• Are there any differences between a supplier and a contractor, or are they essentially the same?

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  • Answers (7)

  • Tim Pelletier

    21/11/2016 10:42AM

    Dharmendra, I look at supplier as a person or company providing goods under contract, a contractor provides a service under contract.

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    Dharmendra Singh Thanks Tim

    21/11/2016 09:23PM

  • Matt Cockfield

    29/11/2016 02:37AM

    Dharmendra,

    Expanding on Tim's excellent answer above, suppliers are issued purchase orders (indeed a type of contract) to provide a specification while contractors are issued contracts to provide a scope of work. Generally speaking, suppliers ship the specified good to the customer while contractors perform the work on customer's premises. And, also in general, suppliers might be subject to product liability while contractors may contend with property damage, bodily injury, and other liabilities. There are of course those instances where the two blend together to a degree or even become one (e.g. an offsite fabricator), but these situations are relatively speaking, if not uncommon, more exceptional.

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    Tim Pelletier Hi Matt,
    Thanks for expanding on my answer and it was a great explanation/deeper basis. Appreciate the assist!

    29/11/2016 02:19PM

    Dharmendra Singh Took the words out of my mouth mouth Tim - thanks Matt!

    29/11/2016 10:43PM

  • Slavica Joković

    21/11/2016 07:20PM

    Essentially, both are economic operators; for all that, supplier offers the supply of products and contractor offers the execution of works.

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    Dharmendra Singh Thanks Slavica

    21/11/2016 09:23PM

  • Bashir Garba Ibrahim

    10/12/2016 11:59AM

    They same in principal but different in contractual approach

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  • bjorn heinrich neumann

    05/12/2016 09:18PM

    Hi.

    All responses are correct.
    However the definition we have developed is:

    Both are a legal contract between two parties - one provides services/goods for which he receives compensation and the other receives services/good for which he is paying.

    When one use the term Supplier one uses the format Purchase Order (PO) and that is for goods/services where the product liability rests with the Supplier; The design - Intellectual Property Rights (IPR) belong to Supplier.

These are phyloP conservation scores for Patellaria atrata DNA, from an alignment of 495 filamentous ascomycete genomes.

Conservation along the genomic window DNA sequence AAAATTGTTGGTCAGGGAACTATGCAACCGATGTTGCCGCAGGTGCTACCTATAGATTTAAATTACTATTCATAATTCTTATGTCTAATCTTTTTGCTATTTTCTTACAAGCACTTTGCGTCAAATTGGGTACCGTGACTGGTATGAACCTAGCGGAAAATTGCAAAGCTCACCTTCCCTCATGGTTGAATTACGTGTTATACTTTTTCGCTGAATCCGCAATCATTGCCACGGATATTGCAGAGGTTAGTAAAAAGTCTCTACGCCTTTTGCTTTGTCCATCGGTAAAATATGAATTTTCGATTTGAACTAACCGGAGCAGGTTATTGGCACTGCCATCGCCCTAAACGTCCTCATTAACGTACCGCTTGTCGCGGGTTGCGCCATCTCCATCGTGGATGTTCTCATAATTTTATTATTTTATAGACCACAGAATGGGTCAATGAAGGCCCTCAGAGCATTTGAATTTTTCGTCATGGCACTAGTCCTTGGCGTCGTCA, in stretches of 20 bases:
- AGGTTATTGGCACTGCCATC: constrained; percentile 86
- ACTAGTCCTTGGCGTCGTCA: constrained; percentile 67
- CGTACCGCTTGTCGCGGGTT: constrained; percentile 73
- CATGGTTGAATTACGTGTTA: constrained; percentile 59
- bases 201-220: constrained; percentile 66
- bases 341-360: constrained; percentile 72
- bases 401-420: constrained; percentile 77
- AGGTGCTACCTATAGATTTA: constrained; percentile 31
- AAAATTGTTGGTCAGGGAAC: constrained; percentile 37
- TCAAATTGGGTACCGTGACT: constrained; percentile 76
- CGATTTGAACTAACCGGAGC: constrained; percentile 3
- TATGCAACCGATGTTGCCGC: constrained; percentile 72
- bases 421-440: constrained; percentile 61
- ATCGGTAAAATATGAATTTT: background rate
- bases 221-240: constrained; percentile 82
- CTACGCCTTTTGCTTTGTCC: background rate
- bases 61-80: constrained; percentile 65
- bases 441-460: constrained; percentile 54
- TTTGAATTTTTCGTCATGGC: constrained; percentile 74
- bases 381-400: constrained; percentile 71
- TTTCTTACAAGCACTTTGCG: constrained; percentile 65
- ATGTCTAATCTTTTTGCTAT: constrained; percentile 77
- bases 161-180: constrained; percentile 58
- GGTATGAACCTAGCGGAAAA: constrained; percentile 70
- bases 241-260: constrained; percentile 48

(Supplier has designed the goods - the specifications/drawings belong to him and he is also responsible for the functionality and that the goods meet technical requirements, national rules and regulations where the goods are put into service)

    When one places a Contract with a Contractor for the provision of goods/services the design - IPR belong to Buyer and the product liability rests with Buyer as well.
    (Buyer has designed the goods - drawings and specifications belong to him. He is also responsible for that the goods meet technical requirements, national rules and regulations where the goods are put into service.
    Contractor is NOT responsible for the functionality)

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    Dharmendra Singh Thanks for the detail Bjorn

    09/12/2016 11:20AM

  • Sayed Khanzada

    28/11/2016 05:53AM

    supplier is an individual or a company that provides goods or materials, the contractor is a company that provides works on contractual bases

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    Dharmendra Singh Nice simple definition - thanks Sayed

    28/11/2016 06:34AM

    Dharmendra Singh Nice simple definition - thanks Sayed

    28/11/2016 06:35AM

    Dharmendra Singh Nice simple definition - thanks Sayed

    28/11/2016 06:35AM

    Sayed Khanzada Most welcome

    28/11/2016 06:39AM

  • Mike Robertson

    14/11/2016 11:12AM

    Dharmendra: A supplier is typically an individual or an organisation that is delivering your company a capability or service. A contractor might be either a supplier delivering to your organisation OR they might be a contractor being employed by your organisation. Here is a short article that might assist you https://goo.gl/59iZZU

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    Dharmendra Singh Hi Mike, many thanks. Unfortunately, the link isn't working for me - is there another way I can access the article?

    15/11/2016 10:36AM

    Mike Robertson Failing that, just go to our website www.podprocurement.org/blogs ... hope this helps

    18/11/2016 09:05AM

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